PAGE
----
30 September 2008

The Physics of Racing

When my son got a Sony PlayStation of Christmas back in 2000 or so, we also purchase some games to go along with it. One of these was Grand Tourismo 2. I picked up the manual and started browsing through it so I could play well enough to be a worthy challenge for a young video game fanatic. I was in for a surprise; a very few pages of a rather thick manual were dedicated to the games and controls. The rest of it was instructions on how to drive a car at racing speeds.

I had been away from most video and computer games for several years at this point, and I found GT2 to be a very impressive combination of great (at the time) graphics and real world physics. Parts of the GT2 manual included a significant discussion of the physics involved, and I soon found myself studying this in some depth. I found a great resource for this: Brain Beckman's Physics of Racing Series. This great series of article told me everything I needed to know, and soon I was creating spreadsheet to optimize the gear spacing for the cars in my GT2 garage, getting that extra bit of performance out of them. My son thought I was crazy, spending all that time thinking about playing the game instead of just playing it, but I had a great time.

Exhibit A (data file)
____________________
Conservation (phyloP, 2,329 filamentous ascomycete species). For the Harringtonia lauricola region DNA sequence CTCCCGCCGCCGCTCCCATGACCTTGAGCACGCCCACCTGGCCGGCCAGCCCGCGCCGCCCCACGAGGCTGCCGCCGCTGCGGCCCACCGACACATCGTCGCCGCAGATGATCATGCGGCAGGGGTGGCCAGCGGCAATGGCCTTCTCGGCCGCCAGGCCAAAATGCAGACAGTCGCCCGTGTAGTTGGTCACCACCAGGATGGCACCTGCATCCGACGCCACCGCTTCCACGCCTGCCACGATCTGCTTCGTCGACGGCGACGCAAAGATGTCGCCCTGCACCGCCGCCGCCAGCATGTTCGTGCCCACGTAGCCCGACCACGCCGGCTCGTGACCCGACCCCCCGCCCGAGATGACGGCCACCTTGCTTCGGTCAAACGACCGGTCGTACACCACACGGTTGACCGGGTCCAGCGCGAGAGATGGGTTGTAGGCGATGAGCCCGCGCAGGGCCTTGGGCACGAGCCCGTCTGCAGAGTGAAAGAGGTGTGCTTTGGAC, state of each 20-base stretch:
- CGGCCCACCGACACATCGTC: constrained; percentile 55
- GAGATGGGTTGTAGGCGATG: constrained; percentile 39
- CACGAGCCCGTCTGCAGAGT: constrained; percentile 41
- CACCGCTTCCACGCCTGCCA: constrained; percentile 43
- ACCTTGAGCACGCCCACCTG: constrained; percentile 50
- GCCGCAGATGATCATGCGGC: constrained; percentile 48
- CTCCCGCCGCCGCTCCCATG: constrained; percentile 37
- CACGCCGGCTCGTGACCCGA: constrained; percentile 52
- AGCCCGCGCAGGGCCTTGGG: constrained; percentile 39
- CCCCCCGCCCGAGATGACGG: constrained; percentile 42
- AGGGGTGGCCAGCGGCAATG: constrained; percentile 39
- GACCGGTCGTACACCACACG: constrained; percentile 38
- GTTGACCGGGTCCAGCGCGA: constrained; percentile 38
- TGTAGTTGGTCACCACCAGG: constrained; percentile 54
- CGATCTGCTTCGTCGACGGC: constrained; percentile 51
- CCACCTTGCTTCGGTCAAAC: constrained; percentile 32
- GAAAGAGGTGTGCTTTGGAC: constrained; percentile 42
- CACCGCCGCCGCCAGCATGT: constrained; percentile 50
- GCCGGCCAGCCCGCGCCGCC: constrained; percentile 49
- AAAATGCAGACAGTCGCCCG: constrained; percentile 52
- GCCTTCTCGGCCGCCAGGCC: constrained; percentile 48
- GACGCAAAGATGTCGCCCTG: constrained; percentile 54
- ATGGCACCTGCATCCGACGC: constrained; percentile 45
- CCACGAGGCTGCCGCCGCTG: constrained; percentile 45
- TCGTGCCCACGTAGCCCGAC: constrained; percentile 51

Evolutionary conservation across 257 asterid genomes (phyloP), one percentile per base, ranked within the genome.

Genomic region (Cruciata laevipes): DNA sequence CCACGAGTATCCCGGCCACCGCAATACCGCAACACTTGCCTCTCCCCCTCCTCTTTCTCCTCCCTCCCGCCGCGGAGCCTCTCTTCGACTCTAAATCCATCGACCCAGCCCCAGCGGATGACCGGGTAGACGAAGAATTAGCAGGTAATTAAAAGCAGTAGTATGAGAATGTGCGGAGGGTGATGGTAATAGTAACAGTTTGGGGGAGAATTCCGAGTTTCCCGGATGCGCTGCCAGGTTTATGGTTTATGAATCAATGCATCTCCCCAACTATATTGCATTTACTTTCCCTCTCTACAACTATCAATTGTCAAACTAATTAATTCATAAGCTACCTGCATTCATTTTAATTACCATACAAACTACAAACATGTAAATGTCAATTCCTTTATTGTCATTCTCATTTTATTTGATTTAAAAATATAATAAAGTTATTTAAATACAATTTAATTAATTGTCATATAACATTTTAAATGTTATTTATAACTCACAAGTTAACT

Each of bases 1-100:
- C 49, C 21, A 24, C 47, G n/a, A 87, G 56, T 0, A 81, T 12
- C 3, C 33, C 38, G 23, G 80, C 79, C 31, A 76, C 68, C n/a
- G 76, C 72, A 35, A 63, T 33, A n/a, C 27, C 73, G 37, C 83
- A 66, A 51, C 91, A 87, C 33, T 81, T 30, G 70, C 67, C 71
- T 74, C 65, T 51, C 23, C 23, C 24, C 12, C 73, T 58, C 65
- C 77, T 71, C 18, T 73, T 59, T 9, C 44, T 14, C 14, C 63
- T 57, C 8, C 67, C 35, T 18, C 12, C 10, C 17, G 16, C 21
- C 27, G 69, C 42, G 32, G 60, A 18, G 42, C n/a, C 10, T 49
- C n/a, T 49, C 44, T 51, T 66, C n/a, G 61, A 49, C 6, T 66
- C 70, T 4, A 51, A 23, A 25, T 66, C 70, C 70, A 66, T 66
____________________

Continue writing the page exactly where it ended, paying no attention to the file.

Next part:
We still have the PlayStation and thee versions of the GT2 game, but I haven't tried to play in years. I did get a lot of pleasure from playing it, but after a "driving" session I always felt like I didn't have anything to show for my time (the same goes for most computer games I've since tried). I finally decided to focus my free time or other activities that give a bit more back; Specifically miniatures and tabletop gaming. I still think about that game a lot though, so maybe it's time to revisit it.
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